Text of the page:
Insights from authors take us beyond just a glimpse into the writing process, they shed light on the human condition, often in places we can only visit through the written word. We have carefully culled the cream of the crop to present the year's Top 10 Best Author Interviews (in no particular order.) You'll find plenty of food for thought.
The end of the year is a perfect time to take stock, to reflect on the many great books we made time for and to add many other remarkable recommendations to our ever-expanding "to read" lists.
This is where BookBrowse's annual Best of the Year awards come in. As opposed to most other award programs which encourage vote stuffing and are more an indication of an author's fan base, our best of year winners are chosen on a weighted scale by our members. No vote-stuffing, no simple yes or no vote. These are considered responses; we take our awards program seriously. In this issue, we feature the four overall winners in the Best Fiction, Best Non-Fiction, Best Young Adult, and Best Debut categories; and the runners up. The books are displayed in ratings order - starting with the Top 10 in fiction, followed by the Top 5 in non-fiction and young adult categories.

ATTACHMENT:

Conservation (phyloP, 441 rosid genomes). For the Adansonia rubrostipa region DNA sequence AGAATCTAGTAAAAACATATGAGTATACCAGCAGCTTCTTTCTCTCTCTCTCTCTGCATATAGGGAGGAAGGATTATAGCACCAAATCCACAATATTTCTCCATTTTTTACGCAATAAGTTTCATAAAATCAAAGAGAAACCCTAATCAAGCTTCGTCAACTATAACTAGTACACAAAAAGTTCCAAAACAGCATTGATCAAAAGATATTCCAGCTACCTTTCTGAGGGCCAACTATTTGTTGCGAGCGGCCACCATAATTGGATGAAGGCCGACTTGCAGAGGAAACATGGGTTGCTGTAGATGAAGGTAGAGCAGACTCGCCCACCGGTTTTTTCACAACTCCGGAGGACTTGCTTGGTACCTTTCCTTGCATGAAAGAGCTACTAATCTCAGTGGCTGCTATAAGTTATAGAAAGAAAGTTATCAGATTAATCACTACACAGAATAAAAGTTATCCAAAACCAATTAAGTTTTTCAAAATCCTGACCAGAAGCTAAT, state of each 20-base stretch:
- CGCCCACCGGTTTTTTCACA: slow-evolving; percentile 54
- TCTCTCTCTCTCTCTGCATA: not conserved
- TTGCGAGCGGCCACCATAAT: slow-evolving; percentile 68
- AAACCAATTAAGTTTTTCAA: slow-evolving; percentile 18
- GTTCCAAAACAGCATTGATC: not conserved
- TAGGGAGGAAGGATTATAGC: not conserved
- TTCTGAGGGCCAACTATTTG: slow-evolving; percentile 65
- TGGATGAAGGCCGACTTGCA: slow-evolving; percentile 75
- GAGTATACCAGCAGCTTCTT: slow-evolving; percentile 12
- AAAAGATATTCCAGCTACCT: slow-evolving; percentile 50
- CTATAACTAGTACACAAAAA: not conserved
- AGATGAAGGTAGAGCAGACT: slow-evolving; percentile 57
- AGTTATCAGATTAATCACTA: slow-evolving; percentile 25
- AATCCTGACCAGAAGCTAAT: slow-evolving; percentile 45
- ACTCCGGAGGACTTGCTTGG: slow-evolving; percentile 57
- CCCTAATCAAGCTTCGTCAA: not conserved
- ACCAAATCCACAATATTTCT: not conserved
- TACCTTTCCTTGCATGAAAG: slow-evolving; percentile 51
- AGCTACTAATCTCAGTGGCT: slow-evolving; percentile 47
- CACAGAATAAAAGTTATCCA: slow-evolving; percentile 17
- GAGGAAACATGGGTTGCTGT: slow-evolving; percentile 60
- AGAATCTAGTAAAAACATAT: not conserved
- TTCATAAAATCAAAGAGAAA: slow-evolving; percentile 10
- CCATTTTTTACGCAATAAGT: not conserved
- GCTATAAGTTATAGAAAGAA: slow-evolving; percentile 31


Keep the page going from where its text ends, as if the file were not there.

The dazzling gem, All The Light We Cannot See, wins our Best Book of 2014 in the fiction category; while the gripping adventure story, In the Kingdom of Ice takes it home for best non-fiction. The quirky A Man Called Ove wins best debut while Jandy Nelson's altogether brilliant I'll Give You the Sun wins in the young adult category.
Looking for the perfect books for your book club to read in 2015? Look no further!
Below we showcase 24 exceptional books: From historical fiction to speculative fiction, these books tell stories of ordinary and extraordinary lives that explore the worlds of art, war and so much more. Mostly fiction, you'll also find a handful of carefully selected nonfiction and young adult recommendations.
All have published in paperback since September 2014, or will do by March 2015.
Congratulations to BookBrowse's 2014 Award Winners!
Click on the image to read the review, backstory and excerpt for each book:
Best Young Adult
Next week we'll publish the full list of 2014 BookBrowse Favorites as selected by BookBrowse's members & subscribers
About the awards
Most "people's choice" book awards actively encourage authors and publishers to send their fans to the voting page ("vote stuffing"). Clearly this gives a huge advantage to those authors with the widest fan base. Also, the standard method of voting is to simply cast a yes or no vote for a book - which again gives an advantage to the books with the highest sales. Thus most "people's choice" awards measure popularity, which is not always the same as quality!
In addition to reviewing books, BookBrowse goes "beyond the book" to explore interesting aspects relating to each book we feature. Here is a "Beyond the Book" feature written to complement our review of Spell It Out by David Crystal